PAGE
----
Kwang-Wu Kim Named Columbia College Chicago's New President
SOUTH LOOP — Kwang-Wu Kim has been chosen as the new head of Columbia College Chicago by the school's board of trustees, making him the 10th president and CEO of the 123-year-old college.
Kim, an accomplished pianist, said he doesn't have a particular vision for the future of the university at present, beyond seeking "innovative approaches in how we teach creative practice in the 21st century," he told DNAinfo.com Chicago.
"I'm not coming in with any pre-formed plans. To me, that seems irresponsible," said Kim.
But he did say affordability was a concern, though that may not translate to a tuition decrease.
"It's important that we talk about two things simultaneously: affordability and value," Kim said. "The notion of what is affordable is relative to how much we value something. That's the conversation I want to promote at Columbia. All parts have to be looked at at the same time."
A recently-launched White House "college scorecard" web site said Columbia students paid an average of $27,934 per year. The typical amount borrowed was $26,250 — rated "high" by the White House — resulting in monthly payments of $302 over ten years after graduation.
About 41 percent of students received their bachelor's degree within six years, a success rate the scorecard marks as "medium." The default rate is 11.4 percent, two percent below the national average.
Kim holds a doctorate in musical arts and is currently dean and director of the Herberger Institute for Design and the Arts and a music professor at Arizona State University.
He holds a bachelor’s degree in philosophy from Yale University and studied music at the Peabody Conservatory of Johns Hopkins University. As a pianist, he has played with orchestras in Baltimore, Milwaukee and London.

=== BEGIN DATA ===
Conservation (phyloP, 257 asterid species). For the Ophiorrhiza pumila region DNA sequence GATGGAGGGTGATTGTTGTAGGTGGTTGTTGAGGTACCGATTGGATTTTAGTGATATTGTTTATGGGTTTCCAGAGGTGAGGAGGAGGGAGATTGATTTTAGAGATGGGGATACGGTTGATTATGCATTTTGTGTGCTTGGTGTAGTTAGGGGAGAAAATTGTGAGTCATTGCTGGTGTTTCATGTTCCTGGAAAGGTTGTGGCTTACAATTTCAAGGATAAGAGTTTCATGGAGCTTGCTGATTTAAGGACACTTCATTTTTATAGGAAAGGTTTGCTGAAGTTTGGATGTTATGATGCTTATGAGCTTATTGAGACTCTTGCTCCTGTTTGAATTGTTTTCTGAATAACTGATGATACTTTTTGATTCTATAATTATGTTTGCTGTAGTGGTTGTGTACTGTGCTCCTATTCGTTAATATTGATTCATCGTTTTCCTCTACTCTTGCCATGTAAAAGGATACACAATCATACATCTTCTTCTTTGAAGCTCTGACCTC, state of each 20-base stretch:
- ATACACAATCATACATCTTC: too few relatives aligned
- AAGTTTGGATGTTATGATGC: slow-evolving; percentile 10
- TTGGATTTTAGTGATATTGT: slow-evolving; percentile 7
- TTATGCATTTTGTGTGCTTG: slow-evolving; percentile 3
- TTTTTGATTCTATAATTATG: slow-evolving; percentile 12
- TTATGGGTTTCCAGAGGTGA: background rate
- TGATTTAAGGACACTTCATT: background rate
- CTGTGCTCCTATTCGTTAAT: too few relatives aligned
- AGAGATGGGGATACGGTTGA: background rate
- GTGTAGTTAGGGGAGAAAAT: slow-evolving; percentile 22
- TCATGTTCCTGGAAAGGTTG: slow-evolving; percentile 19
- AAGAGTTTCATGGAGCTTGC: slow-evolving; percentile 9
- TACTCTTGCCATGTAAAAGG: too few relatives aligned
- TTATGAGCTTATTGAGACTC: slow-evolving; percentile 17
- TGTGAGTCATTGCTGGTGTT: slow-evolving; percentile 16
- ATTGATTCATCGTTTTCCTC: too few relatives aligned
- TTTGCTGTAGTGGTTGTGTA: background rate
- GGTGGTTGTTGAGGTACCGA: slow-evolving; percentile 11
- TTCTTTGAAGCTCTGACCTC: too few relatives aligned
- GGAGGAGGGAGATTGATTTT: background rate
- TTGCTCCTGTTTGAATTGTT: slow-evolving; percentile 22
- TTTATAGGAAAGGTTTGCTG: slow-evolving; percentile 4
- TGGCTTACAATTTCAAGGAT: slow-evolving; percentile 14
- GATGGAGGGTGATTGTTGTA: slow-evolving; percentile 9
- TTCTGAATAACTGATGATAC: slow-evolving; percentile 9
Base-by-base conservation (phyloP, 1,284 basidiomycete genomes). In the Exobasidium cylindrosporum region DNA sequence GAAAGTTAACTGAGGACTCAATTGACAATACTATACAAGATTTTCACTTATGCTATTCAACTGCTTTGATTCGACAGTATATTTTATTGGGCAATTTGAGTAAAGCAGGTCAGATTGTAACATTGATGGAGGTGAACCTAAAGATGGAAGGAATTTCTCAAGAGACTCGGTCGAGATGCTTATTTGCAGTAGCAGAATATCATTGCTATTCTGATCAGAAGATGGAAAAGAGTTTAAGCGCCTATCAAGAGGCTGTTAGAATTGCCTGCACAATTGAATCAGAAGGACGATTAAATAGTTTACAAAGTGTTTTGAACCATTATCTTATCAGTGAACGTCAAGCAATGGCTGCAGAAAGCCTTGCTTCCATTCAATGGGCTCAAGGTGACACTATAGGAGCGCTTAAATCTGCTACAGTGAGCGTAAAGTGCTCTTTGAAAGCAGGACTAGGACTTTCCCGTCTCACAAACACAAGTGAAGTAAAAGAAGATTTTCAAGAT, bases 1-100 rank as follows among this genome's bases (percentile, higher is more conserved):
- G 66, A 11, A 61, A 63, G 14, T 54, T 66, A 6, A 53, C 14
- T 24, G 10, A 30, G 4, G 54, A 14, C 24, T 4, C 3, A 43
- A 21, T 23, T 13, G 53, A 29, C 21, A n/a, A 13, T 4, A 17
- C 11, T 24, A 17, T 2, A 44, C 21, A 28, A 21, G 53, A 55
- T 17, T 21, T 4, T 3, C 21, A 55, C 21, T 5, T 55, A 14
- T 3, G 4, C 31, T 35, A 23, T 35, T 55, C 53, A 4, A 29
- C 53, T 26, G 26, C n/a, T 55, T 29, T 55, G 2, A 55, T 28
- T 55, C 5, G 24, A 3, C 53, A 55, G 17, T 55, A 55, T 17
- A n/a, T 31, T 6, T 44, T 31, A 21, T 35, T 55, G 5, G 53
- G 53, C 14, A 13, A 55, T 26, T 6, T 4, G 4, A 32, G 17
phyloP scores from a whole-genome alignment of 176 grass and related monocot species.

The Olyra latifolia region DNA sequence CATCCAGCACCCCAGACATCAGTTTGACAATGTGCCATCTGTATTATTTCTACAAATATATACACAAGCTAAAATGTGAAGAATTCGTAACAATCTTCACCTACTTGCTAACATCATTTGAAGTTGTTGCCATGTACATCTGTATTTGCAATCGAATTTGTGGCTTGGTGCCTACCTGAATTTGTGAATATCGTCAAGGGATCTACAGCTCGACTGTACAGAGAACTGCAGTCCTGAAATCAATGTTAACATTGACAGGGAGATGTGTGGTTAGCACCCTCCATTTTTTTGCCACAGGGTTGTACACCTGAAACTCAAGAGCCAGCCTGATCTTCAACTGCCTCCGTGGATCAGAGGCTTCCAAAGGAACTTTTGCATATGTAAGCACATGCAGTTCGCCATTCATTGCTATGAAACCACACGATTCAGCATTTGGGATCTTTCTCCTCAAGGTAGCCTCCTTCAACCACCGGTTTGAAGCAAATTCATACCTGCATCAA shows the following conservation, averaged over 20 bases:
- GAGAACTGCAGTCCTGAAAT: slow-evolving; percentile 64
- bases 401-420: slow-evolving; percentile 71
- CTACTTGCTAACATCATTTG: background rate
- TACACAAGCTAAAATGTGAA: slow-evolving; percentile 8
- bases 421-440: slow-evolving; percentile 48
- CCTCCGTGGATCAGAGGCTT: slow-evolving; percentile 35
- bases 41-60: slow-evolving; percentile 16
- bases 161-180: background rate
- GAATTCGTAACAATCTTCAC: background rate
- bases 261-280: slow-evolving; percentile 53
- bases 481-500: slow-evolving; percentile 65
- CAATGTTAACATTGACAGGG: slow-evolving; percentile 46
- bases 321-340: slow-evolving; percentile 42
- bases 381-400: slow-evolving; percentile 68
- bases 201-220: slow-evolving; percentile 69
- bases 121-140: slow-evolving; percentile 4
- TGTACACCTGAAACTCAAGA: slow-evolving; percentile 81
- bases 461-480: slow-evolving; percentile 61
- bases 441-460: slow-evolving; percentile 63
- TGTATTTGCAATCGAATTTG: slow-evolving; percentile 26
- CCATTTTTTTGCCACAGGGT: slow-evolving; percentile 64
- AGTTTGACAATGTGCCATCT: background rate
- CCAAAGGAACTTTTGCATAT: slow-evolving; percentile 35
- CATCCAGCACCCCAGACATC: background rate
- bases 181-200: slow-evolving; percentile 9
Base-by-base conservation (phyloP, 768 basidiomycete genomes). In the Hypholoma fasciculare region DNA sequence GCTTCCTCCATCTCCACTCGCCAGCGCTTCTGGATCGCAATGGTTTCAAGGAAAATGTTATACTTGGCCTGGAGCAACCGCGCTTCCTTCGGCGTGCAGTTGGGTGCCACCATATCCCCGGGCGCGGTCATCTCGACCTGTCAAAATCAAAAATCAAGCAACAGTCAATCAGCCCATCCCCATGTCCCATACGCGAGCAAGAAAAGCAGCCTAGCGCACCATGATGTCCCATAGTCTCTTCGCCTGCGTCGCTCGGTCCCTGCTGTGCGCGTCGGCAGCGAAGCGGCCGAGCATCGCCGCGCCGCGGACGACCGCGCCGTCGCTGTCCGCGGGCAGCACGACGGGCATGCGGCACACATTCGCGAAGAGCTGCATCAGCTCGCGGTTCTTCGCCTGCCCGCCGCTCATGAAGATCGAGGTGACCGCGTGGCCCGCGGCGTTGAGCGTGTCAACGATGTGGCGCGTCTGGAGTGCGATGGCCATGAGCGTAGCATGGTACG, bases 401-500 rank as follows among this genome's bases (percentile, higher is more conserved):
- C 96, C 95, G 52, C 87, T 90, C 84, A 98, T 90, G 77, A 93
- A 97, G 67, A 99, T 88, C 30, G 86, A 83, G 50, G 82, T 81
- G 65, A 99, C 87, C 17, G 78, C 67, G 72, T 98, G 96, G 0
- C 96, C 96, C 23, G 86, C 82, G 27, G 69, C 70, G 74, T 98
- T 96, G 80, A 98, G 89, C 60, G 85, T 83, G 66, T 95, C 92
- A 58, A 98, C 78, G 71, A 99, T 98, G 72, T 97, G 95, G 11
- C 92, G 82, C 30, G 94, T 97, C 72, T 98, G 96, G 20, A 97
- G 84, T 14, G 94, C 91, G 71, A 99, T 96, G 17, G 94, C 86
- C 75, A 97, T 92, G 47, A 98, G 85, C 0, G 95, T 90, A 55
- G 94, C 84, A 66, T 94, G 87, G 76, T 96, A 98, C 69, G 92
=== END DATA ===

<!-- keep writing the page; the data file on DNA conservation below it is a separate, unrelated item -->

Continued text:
In an overall positive assessment of a 1984 performance at New York's Metropolitan Museum, a New York Times reviewer described his playing as "technically finished" and "precise."
Kim will take over at the helm of the Chicago college in July, according to a release from Columbia.
Kim was unanimously recommended by the 22-member advisory panel overseeing the search to replace President Warrick L. Carter, who announced his retirement last year after 12 years in the position.
The college would not reveal Kim's salary. Carter made a reported $400,000 in base salary in 2009.
“Dr. Kim’s campus tours and open-forum presentations generated an overwhelmingly positive response from the Columbia College community as a whole,” said Allen M. Turner, chairman of the Columbia board. “That type of consensus is extremely rare in higher education, and it was a key indicator that he was the ideal person for the presidency. The campus is truly energized.”
Kim, a native Chicagoan born and raised in Hyde Park, said Columbia College "captured my heart and my imagination" in a statement released by the school.
The downtown college, founded in 1890, is the largest private nonprofit arts and media college in the nation, with more than 2,000 students in the graduating class of 2012.